Delivering supplies via the skies

In June of 2021, the Innovative Solutions Canada Program granted a small Québec-based business known as LaFlamme Aero Inc. a contract for a project with Transport Canada. The project would focus on testing the abilities of LaFlamme’s LX300 Unmanned Helicopter.

LaFlamme is a multigenerational family business which first began in Thetford Mines, Québec. Réjean LaFlamme started out making unmanned aircraft as a hobby. This hobby was eventually passed down to his sons, Enrick and David, and it wasn’t long before the family decided to turn their talent for building aircraft into a proper company.

After seeing the potential of LaFlamme’s unmanned helicopters to respond to emergencies, deliver medical supplies, and shipping cargo to remote Northern and Indigenous communities, Innovative Solutions Canada awarded LaFlamme funds to test their technology.

Put simply, LaFlamme’s are basically drones. Much like a traditional drone, the LaFlamme’s aircraft is operated via computer at a ground control station about 5 to 6 kilometres from the aircraft. The LX300 Unmanned Helicopter is around 3 metres long and 1.8 metres high, and can carry payloads of up to 180 kilograms. The aircraft can also fly for up to 10 hours without a break.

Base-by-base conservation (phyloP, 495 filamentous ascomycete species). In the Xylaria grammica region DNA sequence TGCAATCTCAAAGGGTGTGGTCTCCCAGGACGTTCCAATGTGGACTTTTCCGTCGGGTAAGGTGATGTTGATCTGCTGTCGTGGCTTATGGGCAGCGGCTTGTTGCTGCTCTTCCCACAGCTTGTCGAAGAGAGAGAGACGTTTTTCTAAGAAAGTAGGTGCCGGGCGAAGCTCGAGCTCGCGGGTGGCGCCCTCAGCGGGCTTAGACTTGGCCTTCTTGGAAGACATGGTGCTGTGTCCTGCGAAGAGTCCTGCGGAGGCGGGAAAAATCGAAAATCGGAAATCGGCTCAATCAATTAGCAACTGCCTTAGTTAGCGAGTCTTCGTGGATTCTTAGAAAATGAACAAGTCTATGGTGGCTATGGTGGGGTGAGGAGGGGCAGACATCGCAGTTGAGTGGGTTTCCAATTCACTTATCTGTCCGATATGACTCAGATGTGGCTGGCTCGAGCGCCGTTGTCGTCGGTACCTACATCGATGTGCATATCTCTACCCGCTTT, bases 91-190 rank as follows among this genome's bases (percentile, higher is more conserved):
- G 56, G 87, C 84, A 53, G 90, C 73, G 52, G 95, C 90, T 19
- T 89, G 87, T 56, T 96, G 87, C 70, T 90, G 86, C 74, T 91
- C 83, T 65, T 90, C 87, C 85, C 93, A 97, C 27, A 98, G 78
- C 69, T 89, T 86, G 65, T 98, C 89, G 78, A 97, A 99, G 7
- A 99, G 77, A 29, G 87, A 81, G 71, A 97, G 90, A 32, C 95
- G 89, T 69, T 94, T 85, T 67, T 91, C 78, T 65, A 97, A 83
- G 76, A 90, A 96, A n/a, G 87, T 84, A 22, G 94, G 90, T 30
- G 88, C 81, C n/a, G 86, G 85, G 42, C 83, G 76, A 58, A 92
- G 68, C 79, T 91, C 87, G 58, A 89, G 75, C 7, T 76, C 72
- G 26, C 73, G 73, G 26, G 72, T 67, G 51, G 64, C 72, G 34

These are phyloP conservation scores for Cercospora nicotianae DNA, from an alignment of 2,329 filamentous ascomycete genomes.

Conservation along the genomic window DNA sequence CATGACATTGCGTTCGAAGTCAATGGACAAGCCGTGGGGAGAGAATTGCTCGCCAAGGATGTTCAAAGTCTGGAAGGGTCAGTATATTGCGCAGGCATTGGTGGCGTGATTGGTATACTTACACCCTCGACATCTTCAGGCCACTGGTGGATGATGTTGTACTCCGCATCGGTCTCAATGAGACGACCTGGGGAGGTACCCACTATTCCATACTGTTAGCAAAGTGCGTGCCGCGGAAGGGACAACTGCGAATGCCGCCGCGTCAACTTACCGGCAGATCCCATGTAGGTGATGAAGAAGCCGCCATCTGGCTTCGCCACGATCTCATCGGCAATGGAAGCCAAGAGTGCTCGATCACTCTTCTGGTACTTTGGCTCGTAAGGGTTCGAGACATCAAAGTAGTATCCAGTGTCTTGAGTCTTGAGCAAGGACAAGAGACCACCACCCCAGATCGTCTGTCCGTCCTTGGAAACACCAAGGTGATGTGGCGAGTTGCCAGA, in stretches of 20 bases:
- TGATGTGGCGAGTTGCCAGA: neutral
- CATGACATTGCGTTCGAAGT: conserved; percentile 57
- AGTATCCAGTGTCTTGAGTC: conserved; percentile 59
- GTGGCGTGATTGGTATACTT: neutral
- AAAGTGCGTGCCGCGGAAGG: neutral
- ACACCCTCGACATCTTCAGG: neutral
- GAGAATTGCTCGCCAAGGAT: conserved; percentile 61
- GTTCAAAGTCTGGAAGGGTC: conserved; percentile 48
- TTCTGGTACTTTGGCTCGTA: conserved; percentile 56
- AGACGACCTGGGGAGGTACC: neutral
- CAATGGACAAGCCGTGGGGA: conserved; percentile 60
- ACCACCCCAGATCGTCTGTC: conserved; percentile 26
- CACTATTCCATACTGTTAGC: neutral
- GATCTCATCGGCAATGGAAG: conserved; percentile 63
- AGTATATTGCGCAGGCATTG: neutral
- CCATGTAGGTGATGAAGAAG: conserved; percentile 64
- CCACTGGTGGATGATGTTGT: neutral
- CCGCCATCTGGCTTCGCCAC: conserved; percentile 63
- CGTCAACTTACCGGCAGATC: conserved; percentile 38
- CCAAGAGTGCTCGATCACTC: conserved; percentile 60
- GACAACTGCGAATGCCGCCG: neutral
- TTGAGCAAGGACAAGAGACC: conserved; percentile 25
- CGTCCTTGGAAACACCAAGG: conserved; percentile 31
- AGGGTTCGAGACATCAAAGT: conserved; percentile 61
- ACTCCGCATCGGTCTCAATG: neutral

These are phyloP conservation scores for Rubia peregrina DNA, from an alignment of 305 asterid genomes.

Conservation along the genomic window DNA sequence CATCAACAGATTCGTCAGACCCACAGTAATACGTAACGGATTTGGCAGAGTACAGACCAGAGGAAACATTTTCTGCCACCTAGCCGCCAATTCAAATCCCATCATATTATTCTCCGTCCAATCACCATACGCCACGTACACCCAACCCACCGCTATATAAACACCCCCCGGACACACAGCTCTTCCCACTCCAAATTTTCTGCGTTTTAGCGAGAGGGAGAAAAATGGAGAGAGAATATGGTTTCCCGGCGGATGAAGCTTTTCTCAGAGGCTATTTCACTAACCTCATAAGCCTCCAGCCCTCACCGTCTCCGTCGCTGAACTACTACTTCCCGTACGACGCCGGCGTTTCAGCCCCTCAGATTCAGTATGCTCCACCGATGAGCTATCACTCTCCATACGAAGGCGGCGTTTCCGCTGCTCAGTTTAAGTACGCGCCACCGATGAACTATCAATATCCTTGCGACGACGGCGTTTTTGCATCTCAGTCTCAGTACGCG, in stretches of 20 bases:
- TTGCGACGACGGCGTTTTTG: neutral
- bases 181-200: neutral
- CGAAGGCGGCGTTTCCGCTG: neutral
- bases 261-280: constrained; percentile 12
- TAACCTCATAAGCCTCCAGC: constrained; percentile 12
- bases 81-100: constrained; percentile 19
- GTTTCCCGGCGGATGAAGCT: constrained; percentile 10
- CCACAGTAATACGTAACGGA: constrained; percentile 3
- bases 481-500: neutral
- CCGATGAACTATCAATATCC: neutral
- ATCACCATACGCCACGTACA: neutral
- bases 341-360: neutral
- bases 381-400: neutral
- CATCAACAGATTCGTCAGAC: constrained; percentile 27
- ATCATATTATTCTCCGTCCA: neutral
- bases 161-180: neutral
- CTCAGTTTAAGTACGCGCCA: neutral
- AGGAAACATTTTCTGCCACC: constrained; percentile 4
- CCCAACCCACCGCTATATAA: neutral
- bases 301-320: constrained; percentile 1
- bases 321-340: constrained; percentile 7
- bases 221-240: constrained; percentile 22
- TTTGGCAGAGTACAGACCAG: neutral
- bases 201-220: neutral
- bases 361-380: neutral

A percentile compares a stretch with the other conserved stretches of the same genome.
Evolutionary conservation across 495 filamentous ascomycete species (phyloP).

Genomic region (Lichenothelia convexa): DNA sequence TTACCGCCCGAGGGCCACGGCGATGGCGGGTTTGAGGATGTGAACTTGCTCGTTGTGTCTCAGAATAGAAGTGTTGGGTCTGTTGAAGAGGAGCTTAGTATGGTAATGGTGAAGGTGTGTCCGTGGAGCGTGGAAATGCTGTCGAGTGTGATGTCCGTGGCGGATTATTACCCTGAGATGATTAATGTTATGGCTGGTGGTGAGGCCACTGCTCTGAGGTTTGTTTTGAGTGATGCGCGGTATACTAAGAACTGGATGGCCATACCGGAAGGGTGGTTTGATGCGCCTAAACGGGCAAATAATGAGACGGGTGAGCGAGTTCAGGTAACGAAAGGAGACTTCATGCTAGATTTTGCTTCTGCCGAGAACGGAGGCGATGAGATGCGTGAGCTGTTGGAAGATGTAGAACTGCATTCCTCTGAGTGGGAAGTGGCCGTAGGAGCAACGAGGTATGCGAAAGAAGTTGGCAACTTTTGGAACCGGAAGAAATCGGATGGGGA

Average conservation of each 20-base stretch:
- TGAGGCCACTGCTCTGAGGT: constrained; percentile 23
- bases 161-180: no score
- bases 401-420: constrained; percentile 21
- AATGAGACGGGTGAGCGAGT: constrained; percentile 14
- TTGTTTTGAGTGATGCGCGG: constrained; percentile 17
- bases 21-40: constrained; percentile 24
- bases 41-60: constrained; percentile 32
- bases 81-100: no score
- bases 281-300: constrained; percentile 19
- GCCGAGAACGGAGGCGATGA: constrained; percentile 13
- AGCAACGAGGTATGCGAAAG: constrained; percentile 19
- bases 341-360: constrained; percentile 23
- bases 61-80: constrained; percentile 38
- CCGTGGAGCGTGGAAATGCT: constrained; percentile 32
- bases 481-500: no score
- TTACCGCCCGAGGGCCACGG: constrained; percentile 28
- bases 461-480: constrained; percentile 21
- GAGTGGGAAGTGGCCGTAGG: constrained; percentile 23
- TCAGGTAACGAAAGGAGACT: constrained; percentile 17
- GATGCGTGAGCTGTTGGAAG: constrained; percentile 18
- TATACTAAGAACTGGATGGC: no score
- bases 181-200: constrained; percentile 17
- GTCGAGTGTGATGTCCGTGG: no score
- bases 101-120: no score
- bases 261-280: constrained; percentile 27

Testing of the LX300 Unmanned Helicopter began in the summer of 2022 at the CED Test Complex in Alma, Québec. The first phase of testing evaluated the helicopter’s ability to fly and land, and its endurance in carrying payloads up to 180 kilograms. The team at LaFlamme and Transport Canada also tested the aircraft’s maximum altitude, speed, and distance it could fly from the controller.

The second phase of testing will take place in Ear Falls, Ontario later this year. This phase will test the LX300’s ability to successfully deliver cargo to a remote Northern community.

Future versions of LaFlamme’s aircraft will use a different type of fuel. As LaFlamme hopes to work with the Royal Canadian Navy in the future, they hope to switch the LX300’s fuel from diesel to kerosene. Kerosene is less explosive than diesel, which could reduce the risk of an aircraft landing on a navy vessel with explosive goods onboard.